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The impact of patient choice and waiting time on the demand for health care: results from the London Patient Choice project

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In a number of countries where health care is publicly funded, policies to introduce greater patient choice are being implemented. In most cases patient choice is seen as an instrument to reduce waiting times for elective (non-emergency) hospital services. An important issue is whether facilitating greater patient choice will increase the demand for health care and thereby undermine the achievement of reduced waiting times. A large scale pilot of choice in the London metropolitan area permits a test of the hypothesis that choice will affect demand. This paper estimates a model of the demand for elective surgery using a panel of 150 English acute hospitals over the period 1995 to 2004 for three surgical specialties. It examines whether demand shifted following the introduction of the London Patient Choice Project in 2002. The results suggest that the choice project only shifted NHS inpatient demand in orthopaedics and that this shift was inwards.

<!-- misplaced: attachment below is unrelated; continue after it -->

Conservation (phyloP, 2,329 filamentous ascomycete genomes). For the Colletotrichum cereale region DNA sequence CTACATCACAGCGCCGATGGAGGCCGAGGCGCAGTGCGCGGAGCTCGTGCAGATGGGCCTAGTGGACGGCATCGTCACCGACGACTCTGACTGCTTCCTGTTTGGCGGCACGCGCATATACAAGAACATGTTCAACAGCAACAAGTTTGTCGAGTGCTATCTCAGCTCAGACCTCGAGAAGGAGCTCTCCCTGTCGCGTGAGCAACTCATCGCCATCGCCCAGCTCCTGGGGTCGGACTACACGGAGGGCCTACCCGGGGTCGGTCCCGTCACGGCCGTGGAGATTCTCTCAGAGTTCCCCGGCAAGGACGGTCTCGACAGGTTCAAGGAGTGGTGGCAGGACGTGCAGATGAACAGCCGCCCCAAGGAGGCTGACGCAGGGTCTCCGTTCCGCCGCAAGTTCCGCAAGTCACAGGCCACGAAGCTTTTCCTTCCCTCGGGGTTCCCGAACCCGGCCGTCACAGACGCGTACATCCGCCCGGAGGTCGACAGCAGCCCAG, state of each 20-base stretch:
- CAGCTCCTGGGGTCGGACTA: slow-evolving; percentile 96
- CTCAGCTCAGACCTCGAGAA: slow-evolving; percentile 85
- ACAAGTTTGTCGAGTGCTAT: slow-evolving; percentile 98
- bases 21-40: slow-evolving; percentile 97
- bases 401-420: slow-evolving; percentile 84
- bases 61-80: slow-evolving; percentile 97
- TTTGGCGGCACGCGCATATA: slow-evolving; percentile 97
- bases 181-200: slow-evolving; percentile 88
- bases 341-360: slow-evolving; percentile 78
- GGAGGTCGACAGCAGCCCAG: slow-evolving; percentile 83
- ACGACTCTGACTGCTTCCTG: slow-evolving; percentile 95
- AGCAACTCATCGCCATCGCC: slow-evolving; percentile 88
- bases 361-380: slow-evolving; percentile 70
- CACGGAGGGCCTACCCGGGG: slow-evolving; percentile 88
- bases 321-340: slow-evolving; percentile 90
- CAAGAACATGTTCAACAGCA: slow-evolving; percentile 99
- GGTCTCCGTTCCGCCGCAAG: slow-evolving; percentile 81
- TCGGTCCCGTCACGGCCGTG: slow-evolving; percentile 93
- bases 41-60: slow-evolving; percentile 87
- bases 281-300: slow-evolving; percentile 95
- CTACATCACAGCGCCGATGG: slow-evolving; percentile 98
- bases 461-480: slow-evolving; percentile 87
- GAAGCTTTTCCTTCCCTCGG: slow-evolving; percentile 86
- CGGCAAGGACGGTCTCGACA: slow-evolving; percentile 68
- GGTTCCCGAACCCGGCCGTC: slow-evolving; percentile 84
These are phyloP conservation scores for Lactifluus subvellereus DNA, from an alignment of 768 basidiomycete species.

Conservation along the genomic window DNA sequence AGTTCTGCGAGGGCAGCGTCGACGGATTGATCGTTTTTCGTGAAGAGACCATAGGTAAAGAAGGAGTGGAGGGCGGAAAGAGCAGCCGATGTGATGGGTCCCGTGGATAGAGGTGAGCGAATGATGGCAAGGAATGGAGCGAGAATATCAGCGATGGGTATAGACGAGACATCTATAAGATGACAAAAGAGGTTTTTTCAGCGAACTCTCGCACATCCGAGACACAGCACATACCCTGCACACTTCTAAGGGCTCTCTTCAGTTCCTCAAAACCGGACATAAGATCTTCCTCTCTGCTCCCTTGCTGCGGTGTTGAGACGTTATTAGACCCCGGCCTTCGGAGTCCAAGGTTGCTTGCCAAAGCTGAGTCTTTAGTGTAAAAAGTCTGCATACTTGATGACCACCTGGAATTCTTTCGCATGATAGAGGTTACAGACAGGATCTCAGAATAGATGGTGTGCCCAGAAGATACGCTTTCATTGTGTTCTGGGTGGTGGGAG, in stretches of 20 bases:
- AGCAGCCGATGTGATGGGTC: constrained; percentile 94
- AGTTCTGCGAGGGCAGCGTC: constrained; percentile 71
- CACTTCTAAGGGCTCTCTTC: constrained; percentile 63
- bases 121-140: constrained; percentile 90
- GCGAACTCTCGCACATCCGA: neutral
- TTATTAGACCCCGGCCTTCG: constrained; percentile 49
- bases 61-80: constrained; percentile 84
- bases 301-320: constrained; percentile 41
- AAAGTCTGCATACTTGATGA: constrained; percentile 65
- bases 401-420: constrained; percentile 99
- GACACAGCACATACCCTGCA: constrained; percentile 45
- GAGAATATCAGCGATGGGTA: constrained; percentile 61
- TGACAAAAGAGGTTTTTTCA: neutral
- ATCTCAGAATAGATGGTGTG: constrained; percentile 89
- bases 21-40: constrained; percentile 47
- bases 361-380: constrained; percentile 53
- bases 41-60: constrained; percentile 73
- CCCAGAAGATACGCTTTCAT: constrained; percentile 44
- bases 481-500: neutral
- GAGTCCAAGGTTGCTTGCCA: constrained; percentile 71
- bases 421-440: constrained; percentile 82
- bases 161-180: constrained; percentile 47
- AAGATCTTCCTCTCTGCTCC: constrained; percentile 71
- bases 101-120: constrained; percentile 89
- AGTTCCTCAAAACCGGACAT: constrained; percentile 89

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Document Type: Research Article

Affiliations: 1: Centre for Health Economics, University of York, York, UK 2: Department of Ecomomics, University of York, York, UK

Publication date: 2006-07-10

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